But, it’s not always an unproductive emotion, but it may cause us to more productive according to research conducted by researchers of Michigan University and the University of Wisconsin-Milwaukee. They asked 380 college students to take a look at “envy-eliciting” images and posts on Facebook and Twitter which included posts about purchasing expensive items travel, getting engaged and even traveling. However, the kind of envy that the researchers discovered can be described as “benign envy” and tends to cause someone to push themselves to the limit.
An article published by The American Journal of Preventive Medicine this year, conducted a survey of 7,000 19- 32-year-olds. The study found that those who spent more time using social networks had twice the likelihood to experience being socially isolated. This may include a lack feeling of belonging to a group as well as a lack of engagement with others. satisfying relationships.
Utilizing social media, researchers suggested, can hinder face-to face interactions and make people feel disengaged.
“Exposure to these highly idealized depictions of the lives of peers can trigger feelings of envy as well as the false impression that people live happier and more successful lives, which can cause social anxiety.”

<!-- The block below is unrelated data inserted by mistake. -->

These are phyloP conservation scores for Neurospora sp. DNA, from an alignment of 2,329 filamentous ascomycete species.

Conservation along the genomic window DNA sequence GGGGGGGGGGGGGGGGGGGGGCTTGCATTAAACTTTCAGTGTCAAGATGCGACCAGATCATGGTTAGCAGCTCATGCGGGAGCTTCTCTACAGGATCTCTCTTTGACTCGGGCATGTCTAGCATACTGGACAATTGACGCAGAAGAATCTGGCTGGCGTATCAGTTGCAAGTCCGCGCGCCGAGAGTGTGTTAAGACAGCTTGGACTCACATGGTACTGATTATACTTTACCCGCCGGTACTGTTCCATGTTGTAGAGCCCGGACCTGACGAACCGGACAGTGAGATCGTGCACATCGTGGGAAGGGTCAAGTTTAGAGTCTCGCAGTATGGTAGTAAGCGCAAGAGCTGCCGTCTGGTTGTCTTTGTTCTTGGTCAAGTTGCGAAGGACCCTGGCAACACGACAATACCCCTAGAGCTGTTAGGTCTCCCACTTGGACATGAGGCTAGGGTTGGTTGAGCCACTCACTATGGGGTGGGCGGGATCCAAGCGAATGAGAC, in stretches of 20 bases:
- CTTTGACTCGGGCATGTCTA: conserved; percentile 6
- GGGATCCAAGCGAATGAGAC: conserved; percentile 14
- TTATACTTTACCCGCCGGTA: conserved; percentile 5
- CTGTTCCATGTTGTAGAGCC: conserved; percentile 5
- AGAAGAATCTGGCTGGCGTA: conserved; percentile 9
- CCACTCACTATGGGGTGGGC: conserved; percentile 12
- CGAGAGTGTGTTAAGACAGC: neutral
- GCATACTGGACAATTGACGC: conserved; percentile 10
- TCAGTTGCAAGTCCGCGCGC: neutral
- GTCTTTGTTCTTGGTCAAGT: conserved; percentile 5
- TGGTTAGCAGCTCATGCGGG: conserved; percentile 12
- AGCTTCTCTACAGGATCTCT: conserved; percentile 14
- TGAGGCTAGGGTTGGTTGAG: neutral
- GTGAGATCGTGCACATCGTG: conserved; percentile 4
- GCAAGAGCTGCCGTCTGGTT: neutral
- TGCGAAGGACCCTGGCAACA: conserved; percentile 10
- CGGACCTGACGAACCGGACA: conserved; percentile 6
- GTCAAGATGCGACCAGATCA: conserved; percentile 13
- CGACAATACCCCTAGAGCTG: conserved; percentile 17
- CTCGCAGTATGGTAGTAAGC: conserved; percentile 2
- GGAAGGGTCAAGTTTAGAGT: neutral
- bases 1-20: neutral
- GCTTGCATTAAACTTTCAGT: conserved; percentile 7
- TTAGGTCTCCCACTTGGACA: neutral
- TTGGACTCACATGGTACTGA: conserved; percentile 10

It’s obvious that in many fields it’s not clear enough yet to draw any solid conclusions. However the evidence points in to a certain direction social media can affect people in different ways, depending on the pre-existing condition and personal characteristics.
Similar to gambling, food and other temptations in our times an excessive amount of use by some people is likely to be harmful. However it is not right to claim that social media is an all-encompassing bad thing, since it has numerous advantages in our everyday lives.
We’ll explore this issue more in the coming month as we write videos and articles in our series #LikeMinded. We’ll also be offering solutions to assist us all to lead a healthier, happier digitally.